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LOU'S VIEWS: Midwest vision quest

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Lou Harry

This week, thoughts on the Indianapolis Art Center’s “Art from the Heartland” show, Mike Birbiglia’s appearance at Clowes Hall, and moonlighting by the “Avenue Q” puppets.

By design, the biennial “Art from the Heartland” features multiple visions filtered through a single eye. The eye this time belongs to lone jurist Paula Kataz, director and curator of the Herron Galleries at the Herron School of Art and Design, who seems focused on the big and the bold.

The Indianapolis Art Center exhibition (running through June 10) is filled with striking images. Patrick Earl Hammie’s harrowing “Night Watch” could inspire many a writing class to construct a narrative around it—yet the story behind the almost feral nude urgently cradling the head of an unconscious (or dead?) companion may be most dramatically left to the painter.

Khara Koffer’s “We All Have Our Something” sadly and hauntingly creates the impression of flowers (made from playing cards) dropped from the ceiling into a haphazard pile. Memories? Hopes? Fate? You make the call.
 

ae-sandra-dreamer-15col.jpg Sandra Heard’s “The Dreamer Who Never Set Sail,” evokes unfulfilled dreams (Photo Courtesy Indianapolis Art Center)

There’s a melancholy, too, to Sandra Heard’s perhaps-too-explicitly-titled “The Dreamer Who Never Set Sail,” in which the ribs of a never-finished boat sit on a rusty trailer. For relief from the gloom, James Wille Faust’s colorful geometrics include the irresistible, three-dimensional “White Butterfly.”

Do I have opinions on more of the pieces? Of course, but I’ll admit I’m a bit intimidated by the cross-armed subject of Frank Oriti’s “Danny II,”


ae-whitebutterflyfaust-1col.jpg James Wille Faust’s “White Butterfly” is a bright exercise in geometry. (Photos Courtesy Indianapolis Art Center)

staring down from his canvas daring judgment as the neighborhood behind him fades to whiteness.

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One of the many remarkable things about Mike Birbiglia’s performance at Clowes Hall April 28 is how smoothly he transitioned from stand-up into his one-man play “My Girlfriend’s Boyfriend.”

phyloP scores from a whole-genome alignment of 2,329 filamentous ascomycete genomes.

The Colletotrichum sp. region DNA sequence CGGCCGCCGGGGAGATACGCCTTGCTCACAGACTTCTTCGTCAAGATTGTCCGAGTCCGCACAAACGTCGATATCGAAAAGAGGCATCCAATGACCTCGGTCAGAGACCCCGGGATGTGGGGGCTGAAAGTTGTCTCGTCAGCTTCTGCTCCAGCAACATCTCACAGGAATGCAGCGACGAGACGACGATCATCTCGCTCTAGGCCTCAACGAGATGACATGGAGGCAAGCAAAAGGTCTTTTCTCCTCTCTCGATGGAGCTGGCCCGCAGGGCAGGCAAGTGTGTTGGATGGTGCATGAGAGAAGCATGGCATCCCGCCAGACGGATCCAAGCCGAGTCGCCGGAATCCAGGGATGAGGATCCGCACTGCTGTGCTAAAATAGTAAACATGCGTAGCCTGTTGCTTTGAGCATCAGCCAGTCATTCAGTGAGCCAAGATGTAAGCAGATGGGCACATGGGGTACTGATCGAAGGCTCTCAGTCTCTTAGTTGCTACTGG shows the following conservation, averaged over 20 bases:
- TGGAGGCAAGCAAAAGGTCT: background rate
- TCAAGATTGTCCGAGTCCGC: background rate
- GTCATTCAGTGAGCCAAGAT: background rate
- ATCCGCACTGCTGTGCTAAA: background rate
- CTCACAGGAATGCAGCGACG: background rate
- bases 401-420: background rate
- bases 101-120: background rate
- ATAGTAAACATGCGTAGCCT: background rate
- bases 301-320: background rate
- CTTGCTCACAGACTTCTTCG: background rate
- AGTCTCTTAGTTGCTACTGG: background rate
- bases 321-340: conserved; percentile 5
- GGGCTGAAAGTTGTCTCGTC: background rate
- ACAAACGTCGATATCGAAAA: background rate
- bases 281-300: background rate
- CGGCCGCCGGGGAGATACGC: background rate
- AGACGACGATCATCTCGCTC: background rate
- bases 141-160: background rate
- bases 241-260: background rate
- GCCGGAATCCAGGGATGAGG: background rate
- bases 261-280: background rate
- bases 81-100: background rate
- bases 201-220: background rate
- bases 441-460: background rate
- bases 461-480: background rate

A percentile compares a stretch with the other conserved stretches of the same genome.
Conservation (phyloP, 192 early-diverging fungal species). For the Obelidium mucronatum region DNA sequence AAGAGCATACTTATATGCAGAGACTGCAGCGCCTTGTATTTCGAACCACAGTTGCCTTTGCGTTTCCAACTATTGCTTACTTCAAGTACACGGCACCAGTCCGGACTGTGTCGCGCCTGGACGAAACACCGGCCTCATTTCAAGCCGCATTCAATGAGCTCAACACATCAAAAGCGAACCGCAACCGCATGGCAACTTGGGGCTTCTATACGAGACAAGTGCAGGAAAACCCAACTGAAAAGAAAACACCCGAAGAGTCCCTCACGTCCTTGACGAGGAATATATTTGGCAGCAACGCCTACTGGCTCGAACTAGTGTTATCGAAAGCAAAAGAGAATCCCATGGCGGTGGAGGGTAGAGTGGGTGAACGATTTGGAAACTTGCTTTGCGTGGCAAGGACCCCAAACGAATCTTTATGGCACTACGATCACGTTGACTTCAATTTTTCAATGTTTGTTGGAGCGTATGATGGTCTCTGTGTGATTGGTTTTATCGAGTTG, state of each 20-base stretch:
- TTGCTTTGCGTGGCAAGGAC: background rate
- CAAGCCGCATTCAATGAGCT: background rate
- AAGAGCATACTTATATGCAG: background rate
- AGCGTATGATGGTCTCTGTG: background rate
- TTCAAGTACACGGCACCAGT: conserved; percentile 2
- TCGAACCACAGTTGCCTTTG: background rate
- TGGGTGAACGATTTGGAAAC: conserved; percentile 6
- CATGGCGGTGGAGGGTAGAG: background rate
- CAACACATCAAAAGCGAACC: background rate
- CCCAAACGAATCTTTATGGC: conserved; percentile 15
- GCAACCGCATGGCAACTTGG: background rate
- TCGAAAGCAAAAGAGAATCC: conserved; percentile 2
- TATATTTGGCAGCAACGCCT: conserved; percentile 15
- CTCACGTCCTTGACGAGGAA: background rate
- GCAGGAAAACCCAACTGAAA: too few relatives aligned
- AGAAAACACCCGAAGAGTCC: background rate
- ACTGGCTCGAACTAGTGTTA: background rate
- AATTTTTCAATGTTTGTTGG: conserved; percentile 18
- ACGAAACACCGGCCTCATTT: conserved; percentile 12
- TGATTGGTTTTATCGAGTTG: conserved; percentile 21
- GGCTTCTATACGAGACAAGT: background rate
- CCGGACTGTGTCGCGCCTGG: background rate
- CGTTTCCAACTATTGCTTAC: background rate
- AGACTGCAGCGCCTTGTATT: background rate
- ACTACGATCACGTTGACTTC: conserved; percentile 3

Granted, the play is rooted in stand-up—and it’s largely comedic—but I still was in awe of how he served as his own warm-up act, earning the good will of the crowd by heckling the hall and telling local stories. (His frequent appearances on “The Bob and Tom Show” make him almost an honorary local.) He then eased into a different rhythm for the more structured bulk of the evening.


ae-mike-secondary-1col.jpg Mike Birbiglia engages by refraining from over exaggerating. (Photo/ Brian Friedman)

The big laughs earned throughout might mask how beautifully written the piece is and how genuinely it searched for human truth. Traditionally, much of stand-up is built on exaggeration, and there are plenty of opportunities within “My Girlfriend’s Boyfriend” for Birbiglia to have scored even bigger laughs by taking the incidents further.

But bigger laughs don’t seem to be his top priority here, and that adds to the impact of the evening.

____________

With inspired synergy, the puppets and their handlers from the Phoenix Theatre’s “Avenue Q” trekked over to the ComedySportz theater for an evening of “Puppet Prov” on April 29. The result was joyously silly, giving “Q” fans an opportunity to spend more time with the characters that prove so endearing in their own show. For their part, the ComedySportz hosts proved to be formidable opponents in this game that doesn’t matter.

And even if many of the tossed-off lines were lost amid the laughter, the joy of the performers accented their talents. The evening was doubly successful in making me want to see both “Avenue Q” and ComedySportz again. Alas, the former is only around through May 13.•

__________

This column appears weekly. Send information on upcoming arts and entertainment events to lharry@ibj.com.

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